Disinfecting efficacy of three chemical disinfectants on contaminated diagnostic instruments: A randomized trial

Author(s): Rahul Ganavadiya, BR Chandra Shekar, Vrinda Saxena, Poonam Tomar, Ruchika Gupta, Garima Khandelwal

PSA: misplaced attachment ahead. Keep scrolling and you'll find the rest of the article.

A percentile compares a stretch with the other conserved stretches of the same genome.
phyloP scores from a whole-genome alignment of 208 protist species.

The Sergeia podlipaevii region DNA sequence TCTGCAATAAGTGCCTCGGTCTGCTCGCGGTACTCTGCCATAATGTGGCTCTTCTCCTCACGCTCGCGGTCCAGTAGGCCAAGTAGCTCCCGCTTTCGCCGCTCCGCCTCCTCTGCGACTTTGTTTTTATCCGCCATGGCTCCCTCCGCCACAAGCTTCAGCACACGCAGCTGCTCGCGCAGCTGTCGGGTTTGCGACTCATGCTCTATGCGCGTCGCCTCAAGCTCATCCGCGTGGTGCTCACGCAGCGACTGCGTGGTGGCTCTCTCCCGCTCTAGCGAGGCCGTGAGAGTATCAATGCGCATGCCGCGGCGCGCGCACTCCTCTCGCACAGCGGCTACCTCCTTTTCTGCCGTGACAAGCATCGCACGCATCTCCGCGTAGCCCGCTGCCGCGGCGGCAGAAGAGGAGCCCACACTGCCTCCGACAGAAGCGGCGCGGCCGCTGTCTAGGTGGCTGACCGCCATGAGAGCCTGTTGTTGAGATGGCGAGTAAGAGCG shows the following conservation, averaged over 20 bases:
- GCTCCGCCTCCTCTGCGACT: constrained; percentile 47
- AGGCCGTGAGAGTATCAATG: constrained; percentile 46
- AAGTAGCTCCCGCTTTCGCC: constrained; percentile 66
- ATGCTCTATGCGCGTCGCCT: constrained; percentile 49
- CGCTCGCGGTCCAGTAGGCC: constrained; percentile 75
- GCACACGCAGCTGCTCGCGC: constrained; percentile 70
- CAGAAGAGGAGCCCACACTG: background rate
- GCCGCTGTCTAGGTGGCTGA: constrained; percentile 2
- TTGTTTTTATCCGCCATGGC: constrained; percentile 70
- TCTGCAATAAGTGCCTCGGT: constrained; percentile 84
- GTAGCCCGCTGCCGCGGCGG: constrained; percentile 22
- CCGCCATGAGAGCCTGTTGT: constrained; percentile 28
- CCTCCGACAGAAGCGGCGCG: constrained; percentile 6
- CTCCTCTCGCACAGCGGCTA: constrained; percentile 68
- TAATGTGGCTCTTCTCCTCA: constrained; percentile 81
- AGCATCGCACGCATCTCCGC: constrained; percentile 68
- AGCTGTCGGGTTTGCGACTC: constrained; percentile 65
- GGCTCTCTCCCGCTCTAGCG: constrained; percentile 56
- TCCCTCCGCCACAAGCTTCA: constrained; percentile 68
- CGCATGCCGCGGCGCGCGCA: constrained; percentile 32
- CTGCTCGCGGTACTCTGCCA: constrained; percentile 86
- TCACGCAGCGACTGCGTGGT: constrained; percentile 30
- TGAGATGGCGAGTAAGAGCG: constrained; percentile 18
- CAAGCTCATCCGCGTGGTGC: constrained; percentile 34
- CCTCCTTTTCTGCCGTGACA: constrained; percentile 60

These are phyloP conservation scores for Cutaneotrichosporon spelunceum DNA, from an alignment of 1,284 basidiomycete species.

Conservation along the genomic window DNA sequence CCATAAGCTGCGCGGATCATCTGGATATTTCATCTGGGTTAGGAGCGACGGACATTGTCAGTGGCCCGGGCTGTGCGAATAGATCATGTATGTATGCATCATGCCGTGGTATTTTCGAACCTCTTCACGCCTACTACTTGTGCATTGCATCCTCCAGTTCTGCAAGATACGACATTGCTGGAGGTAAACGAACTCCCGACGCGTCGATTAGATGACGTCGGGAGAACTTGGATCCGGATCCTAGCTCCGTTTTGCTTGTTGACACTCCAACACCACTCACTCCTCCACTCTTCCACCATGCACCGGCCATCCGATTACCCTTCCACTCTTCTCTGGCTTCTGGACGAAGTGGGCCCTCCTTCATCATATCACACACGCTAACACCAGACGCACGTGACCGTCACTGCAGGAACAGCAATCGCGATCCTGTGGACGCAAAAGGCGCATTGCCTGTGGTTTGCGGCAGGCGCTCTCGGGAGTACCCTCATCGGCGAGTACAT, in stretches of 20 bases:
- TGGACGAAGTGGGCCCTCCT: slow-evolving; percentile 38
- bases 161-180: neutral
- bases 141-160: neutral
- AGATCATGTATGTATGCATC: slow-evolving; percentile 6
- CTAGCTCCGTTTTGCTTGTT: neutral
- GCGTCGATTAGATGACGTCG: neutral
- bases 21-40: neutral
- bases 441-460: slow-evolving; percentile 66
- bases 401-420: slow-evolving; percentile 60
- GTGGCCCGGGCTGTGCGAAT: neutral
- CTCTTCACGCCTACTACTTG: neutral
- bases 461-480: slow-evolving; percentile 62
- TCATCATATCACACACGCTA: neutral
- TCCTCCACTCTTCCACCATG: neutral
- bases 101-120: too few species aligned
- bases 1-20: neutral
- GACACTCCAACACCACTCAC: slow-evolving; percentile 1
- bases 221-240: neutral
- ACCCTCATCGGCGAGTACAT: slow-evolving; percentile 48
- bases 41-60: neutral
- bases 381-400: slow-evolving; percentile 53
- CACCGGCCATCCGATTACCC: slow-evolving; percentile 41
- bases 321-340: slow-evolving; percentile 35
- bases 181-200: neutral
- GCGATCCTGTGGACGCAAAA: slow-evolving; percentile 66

Context: The distribution of uropathogens and their susceptibility pattern to antibiotics vary regionally and even in the same region, they change over time. Therefore, the knowledge on the frequency of the causative microorganisms and their susceptibility to various antibiotics are necessary for a better therapeutic outcome. Aim: The aim was to study the frequency and distribution of uropathogens and their resistance pattern to antibiotics in a tertiary care hospital. Settings and Design: Retrospective study for a period of 1 year from January 2011 to December 2011 in a tertiary care hospital. Materials and Methods: The culture and sensitivity data of the uropathogens from suspected cases of UTI were collected from the records of Microbiology Department for study period. Midstream urine samples were processed for microscopy and culture, and the organisms were identified by standard methods. Antibiotic susceptibility was carried out by Kirby‑Bauer disk diffusion method according to Clinical and Laboratory Standards Institute guidelines. Descriptive statistics were used to analyze the data. Results: Of 896 urine samples, 348 (38.84%) samples were positive for urine culture. Escherichia coli (52.59%) was the most common organism followed by Klebsiella. E. coli was least resistant to imipenem (8%) and amikacin (16%) and was highly resistant to co‑trimoxazole (69%) and ampicillin (86%). Klebsiella species were least resistant to amikacin (26%) and were highly resistant to ampicillin (92%). The overall resistance pattern of antibiotics to uropathogens was the highest to nalidixic acid (79%) followed by co‑trimoxazole (75%) and ampicillin (72%). Good susceptibility was seen with imipenem and cephalosporins. Conclusion: E. coli is still the most common uropathogen. Nalidixic acid, ampicillin, co‑trimoxazole, and first‑generation fluoroquinolones have limited value for the treatment of UTI. Sensitivity to imipenem and amikacin are still retained and may be prescribed for complicated UTI. Routine monitoring of drug resistance pattern will help to identify the resistance trends regionally. This will help in the empirical treatment of UTIs to the clinicians.

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